- Project plans
- Project activities
- Legislation and standards
- Industry context
Last edited 29 Jan 2016
Computer aided facilities management CAFM
Computer aided facilities management software assists facilities managers with planning, managing, reporting and tracking facilities operations. It is usually is a mixture of Computer Aided Design (CAD) and/or specific facilities management relational database software.
Facilities management software tools were first developed in the late 1980s and became popular in a variety of sectors including; healthcare, government, education, commercial organisations and industry. Many computer aided facilities management (CAFM) software solutions are now web-based and offer a wide variety of features including facilities orientated scheduling and analysis techniques.
Computer aided facilities management systems can:
- Help facilities managers ensure organisation’s assets are fully utilised at the lowest cost, through all stages of a building’s life cycle.
- Support the operational and strategic parts of facilities management including technical, administrative and infrastructure tasks and the strategic processes required for planning and management.
Computer aided facilities management systems will include a variety of functions and features which can be tailored to the exact requirements of the organisation. This might include:
- Strategic planning: Systems can assist in determining space requirements, equipment layouts, construction costs, environmental constraints, and other critical planning functions.
- Space inventory and organisation: Space attributes and elements can be defined and standardised and asset inventories prepared including; floor plans, locations, dimensions, cost, usage, energy consumption, age, construction data, important contact details, key pieces of equipment and essential infrastructure, fire and safety properties and so on.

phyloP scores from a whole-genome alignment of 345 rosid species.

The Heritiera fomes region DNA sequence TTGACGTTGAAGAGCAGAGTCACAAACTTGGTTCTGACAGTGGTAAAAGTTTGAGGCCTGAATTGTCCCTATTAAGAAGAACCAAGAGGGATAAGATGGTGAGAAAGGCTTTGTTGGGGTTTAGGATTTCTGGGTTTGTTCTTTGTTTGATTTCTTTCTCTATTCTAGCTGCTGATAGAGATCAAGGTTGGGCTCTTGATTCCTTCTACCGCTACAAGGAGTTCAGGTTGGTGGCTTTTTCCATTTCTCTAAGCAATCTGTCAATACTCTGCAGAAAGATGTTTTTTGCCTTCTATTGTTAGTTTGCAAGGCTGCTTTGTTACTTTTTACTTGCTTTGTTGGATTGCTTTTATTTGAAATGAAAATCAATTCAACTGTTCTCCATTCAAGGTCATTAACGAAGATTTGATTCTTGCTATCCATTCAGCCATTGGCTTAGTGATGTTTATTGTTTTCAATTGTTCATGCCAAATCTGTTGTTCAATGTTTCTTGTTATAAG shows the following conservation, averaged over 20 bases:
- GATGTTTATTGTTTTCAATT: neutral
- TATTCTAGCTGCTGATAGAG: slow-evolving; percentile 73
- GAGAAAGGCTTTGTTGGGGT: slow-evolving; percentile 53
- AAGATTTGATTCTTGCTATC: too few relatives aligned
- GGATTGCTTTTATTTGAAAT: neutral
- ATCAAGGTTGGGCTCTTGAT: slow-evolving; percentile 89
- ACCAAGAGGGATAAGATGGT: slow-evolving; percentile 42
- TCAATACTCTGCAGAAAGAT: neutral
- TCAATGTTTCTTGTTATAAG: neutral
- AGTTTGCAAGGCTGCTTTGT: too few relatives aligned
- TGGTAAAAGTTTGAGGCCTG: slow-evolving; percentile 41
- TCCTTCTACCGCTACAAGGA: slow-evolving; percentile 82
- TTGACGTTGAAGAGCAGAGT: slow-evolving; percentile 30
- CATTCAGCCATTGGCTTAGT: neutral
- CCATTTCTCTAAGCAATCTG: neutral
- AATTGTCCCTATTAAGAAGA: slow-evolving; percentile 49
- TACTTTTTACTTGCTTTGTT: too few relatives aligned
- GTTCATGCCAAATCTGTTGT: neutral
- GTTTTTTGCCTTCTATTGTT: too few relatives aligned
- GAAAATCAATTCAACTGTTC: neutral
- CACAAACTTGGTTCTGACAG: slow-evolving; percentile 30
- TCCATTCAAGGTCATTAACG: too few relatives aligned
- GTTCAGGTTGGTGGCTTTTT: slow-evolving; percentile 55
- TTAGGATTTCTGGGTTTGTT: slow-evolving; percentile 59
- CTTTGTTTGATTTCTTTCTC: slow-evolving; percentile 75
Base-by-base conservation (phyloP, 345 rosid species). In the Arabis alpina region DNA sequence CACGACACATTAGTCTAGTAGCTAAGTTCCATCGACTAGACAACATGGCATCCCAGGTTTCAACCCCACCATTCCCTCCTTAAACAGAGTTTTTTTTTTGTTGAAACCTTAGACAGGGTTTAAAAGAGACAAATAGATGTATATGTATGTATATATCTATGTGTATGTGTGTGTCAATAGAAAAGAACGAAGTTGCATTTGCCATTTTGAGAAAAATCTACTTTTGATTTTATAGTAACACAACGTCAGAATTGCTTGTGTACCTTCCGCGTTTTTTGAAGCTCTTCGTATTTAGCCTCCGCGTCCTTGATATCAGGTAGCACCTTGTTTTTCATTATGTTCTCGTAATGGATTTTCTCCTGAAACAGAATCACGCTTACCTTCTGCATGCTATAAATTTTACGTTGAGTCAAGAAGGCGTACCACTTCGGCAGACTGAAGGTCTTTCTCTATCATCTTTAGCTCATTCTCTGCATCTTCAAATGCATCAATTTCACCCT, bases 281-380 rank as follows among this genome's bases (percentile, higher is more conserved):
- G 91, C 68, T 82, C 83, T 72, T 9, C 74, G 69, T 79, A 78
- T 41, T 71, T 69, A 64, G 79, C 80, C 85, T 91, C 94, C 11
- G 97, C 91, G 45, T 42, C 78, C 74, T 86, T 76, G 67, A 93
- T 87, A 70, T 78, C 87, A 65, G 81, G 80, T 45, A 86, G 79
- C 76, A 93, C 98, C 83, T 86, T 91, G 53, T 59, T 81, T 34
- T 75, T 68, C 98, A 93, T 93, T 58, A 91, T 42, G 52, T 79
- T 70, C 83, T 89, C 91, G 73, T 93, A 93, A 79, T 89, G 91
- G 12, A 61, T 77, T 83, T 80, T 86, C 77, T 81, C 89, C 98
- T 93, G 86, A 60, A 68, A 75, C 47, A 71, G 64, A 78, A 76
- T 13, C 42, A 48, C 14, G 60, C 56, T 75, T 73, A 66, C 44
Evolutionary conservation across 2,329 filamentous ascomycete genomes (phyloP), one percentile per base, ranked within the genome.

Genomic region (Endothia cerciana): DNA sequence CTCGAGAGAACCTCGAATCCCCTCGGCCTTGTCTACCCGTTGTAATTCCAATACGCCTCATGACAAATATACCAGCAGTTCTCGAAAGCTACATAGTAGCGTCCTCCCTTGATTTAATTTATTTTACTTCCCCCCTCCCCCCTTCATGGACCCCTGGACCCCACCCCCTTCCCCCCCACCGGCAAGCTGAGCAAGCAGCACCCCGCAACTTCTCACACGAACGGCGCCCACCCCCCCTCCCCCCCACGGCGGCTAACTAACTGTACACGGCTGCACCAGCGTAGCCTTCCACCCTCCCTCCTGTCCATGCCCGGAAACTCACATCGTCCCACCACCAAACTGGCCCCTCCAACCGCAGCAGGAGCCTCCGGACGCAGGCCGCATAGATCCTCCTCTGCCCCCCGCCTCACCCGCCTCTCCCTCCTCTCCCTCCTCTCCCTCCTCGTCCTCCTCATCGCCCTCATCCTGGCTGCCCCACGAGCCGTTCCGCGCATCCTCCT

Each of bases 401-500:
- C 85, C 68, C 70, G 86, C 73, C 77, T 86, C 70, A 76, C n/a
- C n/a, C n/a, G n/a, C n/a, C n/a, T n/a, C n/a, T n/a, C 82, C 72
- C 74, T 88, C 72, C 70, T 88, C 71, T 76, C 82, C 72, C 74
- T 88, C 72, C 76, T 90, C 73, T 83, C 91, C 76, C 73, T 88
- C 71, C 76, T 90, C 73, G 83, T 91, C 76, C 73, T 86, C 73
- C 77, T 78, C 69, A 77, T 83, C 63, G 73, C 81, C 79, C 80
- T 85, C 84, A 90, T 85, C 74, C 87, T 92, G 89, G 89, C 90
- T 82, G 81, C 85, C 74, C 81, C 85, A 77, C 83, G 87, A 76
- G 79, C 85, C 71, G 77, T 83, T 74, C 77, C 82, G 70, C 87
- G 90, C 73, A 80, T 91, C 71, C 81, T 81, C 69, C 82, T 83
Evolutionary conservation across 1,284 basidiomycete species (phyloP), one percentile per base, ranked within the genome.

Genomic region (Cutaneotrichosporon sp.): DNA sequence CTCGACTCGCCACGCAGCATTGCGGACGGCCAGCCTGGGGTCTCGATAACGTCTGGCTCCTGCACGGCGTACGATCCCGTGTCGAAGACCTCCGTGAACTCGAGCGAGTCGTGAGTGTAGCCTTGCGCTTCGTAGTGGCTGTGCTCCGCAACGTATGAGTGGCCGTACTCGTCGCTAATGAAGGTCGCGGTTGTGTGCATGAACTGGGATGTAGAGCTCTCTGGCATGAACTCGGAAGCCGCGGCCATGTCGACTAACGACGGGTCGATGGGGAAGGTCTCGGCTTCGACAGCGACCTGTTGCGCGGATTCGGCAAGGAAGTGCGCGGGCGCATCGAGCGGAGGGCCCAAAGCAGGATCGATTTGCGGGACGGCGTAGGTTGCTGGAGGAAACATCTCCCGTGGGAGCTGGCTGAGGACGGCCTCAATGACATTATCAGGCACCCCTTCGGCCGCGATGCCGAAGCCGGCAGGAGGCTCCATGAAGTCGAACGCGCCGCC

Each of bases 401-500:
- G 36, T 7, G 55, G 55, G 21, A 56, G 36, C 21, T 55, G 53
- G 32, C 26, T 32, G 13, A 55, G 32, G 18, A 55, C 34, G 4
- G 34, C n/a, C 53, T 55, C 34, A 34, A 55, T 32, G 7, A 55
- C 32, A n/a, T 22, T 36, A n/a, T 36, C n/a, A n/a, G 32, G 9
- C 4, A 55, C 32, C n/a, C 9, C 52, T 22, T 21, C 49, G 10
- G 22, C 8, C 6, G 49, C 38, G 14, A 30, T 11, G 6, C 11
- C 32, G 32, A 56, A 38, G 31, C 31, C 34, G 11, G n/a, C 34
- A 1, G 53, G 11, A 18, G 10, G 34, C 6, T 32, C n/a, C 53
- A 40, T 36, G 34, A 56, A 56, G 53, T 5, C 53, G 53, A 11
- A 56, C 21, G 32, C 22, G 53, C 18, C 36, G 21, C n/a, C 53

- Operations: Building services can be monitored and managed.
- Maintenance and repairs: Routine repairs and preventive maintenance operations can be scheduled and monitored.
- Forecasting: It is possible to predict future requirements for space, utilities, equipment and so on, and to cost and plan changes.
 Integrated computer aided facilities management systems
- Interactive databases: Relational databases that focus on the functional requirements of facility managers.
- Interactive graphics: Allowing for basic alterations to layouts, plans or other visual documents with most having standard CAD engines.
- Data management tools: It is possible for systems to use existing data and to export useful information.
Increasingly, CAFM systems include or are linked to building information models (or asset information models). BIM can provide a fully-populated asset data set to feed into CAFM systems and modelling to enable planning modifications. This data need to be maintained throughout the building lifecycle.
The introduction of Project & Life Cycle Management Systems should ensure that existing CAFM systems do not become redundant but rather that facilities managers benefit from:
- Early project engagement.
- Making their contribution towards materials and products used, rather than allowing procurement to make that decision.
- Enhanced asset intelligence through the use of integrated Product Information Portals.
- Smarter assets.
- Cross fertilisation of information across disciplines.
- A single version of the ‘truth’.
- Starting to understand the performance of the project pre-handover.
- Understanding the intended operation of the project for maximum efficiency.
- Integrated links to existing CAFM and external systems.
 Related articles on Designing Buildings Wiki.
- Asset information requirements.
- BIM and facilities management.
- Employer’s information requirements.
- Facilities management.
- Geographic information systems.
- PAS 1192-3 Specification for information management for the operational phase of construction projects using building information modelling.
- Soft landings.
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